ASD was developed by integrating the principles of flooding (i.e., anaerobic decomposition) and solarization (i.e., use of plastic mulch) combined with the application of carbon-rich organic amendments. A key aspect of the ASD treatment is the selection of labile (easily decomposable) carbon (C), which may depend upon the availability of agricultural byproducts in different regions (Figure 1). Cover crops and crop residues can also be used as C sources for ASD (Figure 2, and Figure 3). With this approach, ASD can be applied in areas with lower soil temperatures where solarization would not be effective and in areas where limited water availability, topography or soil properties do not allow the use of flooding.

Figure 3. Harvested (left, cut) sunn hemp for incorporation in another location and standing sunn hemp to be mowed and incorporated where it grew. Both sunn hemp were used as the carbon source for ASD, with or without combination with molasses, applied with composted litter for organic production of bok choy in Alachua County, Fla. (photo by E. Rosskopf.)


How Does ASD Work?

SD controls soilborne pests and pathogens by creating temporary anaerobic conditions which enable a series of fermentation processes to occur as microbes feed on the added C. During this process, volatile organic compounds, organic acids, sulfur-containing compounds and Fe2+ and Mn2+ ions are produced, and shifts in the soil microbial community occur that alter the microbial ecology of the soil and have direct and indirect activity against soilborne pathogens.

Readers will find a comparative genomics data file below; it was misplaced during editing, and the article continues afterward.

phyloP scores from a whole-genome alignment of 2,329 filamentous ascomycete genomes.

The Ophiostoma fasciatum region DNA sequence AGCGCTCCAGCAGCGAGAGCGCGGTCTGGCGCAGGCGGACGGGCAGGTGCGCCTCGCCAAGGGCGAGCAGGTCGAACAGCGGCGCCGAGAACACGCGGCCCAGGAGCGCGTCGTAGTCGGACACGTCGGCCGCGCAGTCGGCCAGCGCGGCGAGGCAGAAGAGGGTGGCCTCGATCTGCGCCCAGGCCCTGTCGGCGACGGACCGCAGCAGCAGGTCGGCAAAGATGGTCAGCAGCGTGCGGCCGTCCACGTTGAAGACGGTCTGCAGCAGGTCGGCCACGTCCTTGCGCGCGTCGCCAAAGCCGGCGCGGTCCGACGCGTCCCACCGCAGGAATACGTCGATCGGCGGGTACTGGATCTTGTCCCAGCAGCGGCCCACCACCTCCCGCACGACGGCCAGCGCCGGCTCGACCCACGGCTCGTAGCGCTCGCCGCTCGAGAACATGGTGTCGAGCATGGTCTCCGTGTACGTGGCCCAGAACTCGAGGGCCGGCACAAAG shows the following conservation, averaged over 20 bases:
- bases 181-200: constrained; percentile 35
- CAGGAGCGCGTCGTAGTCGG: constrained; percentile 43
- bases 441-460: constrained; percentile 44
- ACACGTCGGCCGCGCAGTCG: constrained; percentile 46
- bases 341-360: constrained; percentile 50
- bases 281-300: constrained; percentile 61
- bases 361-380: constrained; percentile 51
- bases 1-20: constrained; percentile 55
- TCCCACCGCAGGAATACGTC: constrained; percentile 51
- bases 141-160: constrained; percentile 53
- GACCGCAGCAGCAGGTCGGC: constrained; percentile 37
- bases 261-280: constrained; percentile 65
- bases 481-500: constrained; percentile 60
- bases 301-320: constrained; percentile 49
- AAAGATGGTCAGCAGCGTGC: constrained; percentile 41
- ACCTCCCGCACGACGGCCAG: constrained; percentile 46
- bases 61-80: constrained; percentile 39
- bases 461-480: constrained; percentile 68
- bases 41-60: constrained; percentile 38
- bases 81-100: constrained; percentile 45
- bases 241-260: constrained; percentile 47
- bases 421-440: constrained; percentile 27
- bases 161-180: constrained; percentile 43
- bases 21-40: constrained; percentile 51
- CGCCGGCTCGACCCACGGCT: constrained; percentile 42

At the same time, a sequence of microbial groups starts feeding on the labile C provided and then feeds on metabolites derived from the fermentation process. The soil is never sterilized or left void, but there is a shift of activity from one group to the next, leading to the generation of pest and pathogen suppressive soils. Finally, as the source of labile C is depleted, the soil returns to aerobic conditions and a crop can be established.